Singaporean-owned regional bookstore chain down to two stores
The bookstore chain started by a Singaporean once boasted seven outlets across the region.
But over the past five years, Basheer Graphic Books has had to shut four of its stores.
And its Hong Kong branch will close on Dec 19, after 14 years, leaving an outlet in Bras Basah Complex and one in Kuala Lumpur.
Its co-owner, Mr Abdul Nasser Basheer Ahmad, 52, said: "I'm very sad to see it go.
"(The Hong Kong) outlet got our brand known among the design community in mainland China and into those places-to-go lists."
A 60 per cent drop in sales accompanied by high rental forced its closure.
The Bras Basah Complex outlet also been recording lower revenue - in 2006, it made sales of $120,000 a month. Nowadays, monthly revenue is barely half of that.
Mr Nasser said: "It may seem like a decent amount, but we've to cover the losses in our overseas stores and inventory cost.
"It now takes longer to sell our inventory. What used to take two months to sell now takes seven months.
"We often have to draw on our reserves to pay suppliers because the books haven't been sold yet."
What used to take two months to sell now takes seven months.Mr Abdul Nasser Basheer Ahmad
Mr Nasser first opened the store at Bras Basah Complex in 1991. It mainly stocks graphic design, architecture and photography books.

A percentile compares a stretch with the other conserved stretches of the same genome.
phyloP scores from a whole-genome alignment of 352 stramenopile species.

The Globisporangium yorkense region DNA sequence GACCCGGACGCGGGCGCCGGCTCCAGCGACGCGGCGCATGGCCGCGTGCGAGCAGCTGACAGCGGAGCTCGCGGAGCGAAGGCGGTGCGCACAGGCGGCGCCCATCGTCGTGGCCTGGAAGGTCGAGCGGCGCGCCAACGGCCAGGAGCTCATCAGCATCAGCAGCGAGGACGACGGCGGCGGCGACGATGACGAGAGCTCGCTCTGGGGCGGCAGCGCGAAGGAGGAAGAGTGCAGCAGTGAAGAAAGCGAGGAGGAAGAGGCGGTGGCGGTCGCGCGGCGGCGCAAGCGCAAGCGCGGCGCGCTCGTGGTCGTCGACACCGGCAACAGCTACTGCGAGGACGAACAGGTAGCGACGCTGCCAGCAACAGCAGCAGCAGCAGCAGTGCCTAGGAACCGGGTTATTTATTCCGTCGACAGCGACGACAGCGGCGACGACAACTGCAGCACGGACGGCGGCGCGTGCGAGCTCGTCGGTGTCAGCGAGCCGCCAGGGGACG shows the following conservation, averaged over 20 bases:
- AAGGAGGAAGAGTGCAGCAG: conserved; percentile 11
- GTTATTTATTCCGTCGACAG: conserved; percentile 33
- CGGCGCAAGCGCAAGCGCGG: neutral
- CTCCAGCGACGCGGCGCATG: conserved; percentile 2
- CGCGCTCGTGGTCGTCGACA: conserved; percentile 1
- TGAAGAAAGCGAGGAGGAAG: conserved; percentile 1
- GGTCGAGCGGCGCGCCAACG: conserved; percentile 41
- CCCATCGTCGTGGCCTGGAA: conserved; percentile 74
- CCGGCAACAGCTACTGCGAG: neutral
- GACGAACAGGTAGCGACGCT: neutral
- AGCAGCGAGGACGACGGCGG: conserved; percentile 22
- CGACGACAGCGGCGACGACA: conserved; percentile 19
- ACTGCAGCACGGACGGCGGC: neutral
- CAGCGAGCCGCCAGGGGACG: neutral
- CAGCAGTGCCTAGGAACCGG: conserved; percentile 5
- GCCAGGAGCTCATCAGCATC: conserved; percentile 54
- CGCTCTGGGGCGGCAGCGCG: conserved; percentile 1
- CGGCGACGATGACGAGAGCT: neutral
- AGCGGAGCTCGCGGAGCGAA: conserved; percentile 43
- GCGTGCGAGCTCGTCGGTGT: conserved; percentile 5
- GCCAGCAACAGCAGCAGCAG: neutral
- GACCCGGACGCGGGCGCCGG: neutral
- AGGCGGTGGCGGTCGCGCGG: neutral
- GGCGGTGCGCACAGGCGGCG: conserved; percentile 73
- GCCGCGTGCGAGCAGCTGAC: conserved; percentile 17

The store made its overseas foray soon after, opening outlets in Kuala Lumpur, Jakarta, Hong Kong and Bangkok.
Mr Nasser said: "I predicted that readership would drop one day, but not this fast. Looking back, even if I tried something, I don't think I could've done anything to arrest (the decline)."
Mr Nasser said books that cannot be found online or have no discounts online sell better.
Freelance graphic designer Kite Koh, 24, has been frequenting the Singapore bookstore at least once a month over the past seven years.
Ms Koh said: "It's very important to have a bookstore...
"You've to look for specific things online, but in a bookshop, you can scour through the different books to find inspiration."
Course manager for Temasek Polytechnic's diploma in retail management, Mr Samuel Tan, 55, said Singaporeans prefer reading online now.
"The library's physical visitorship and number of library loans have decreased between 2012 and 2014, while digital visitorship and e-retrievals have drastically increased between 2008 and 2014."
He suggested that bookshops should reconsider what products were relevant and how to market them.
"Having an e-platform, negotiating with publishers to make e-versions available, expanding the merchandise variety into non-book areas like gift wares created by local artists are some things they could consider," said Mr Tan.
BooksActually owner, Mr Kenny Leck, 38, said it was possible to keep a physical bookstore afloat.
"As long as the rental does not skyrocket, we can still make money. The key is to sell the right books - the ones you think will sell as opposed to what the publishers want (you to sell)."
Mr Nasser has tried to revitalise his bookstore's fortunes by organising book-signings and reducing its staff by half.
"These will tide us through a bit. We're not greedy... We just want to sustain ourselves and see how far this can go," he said.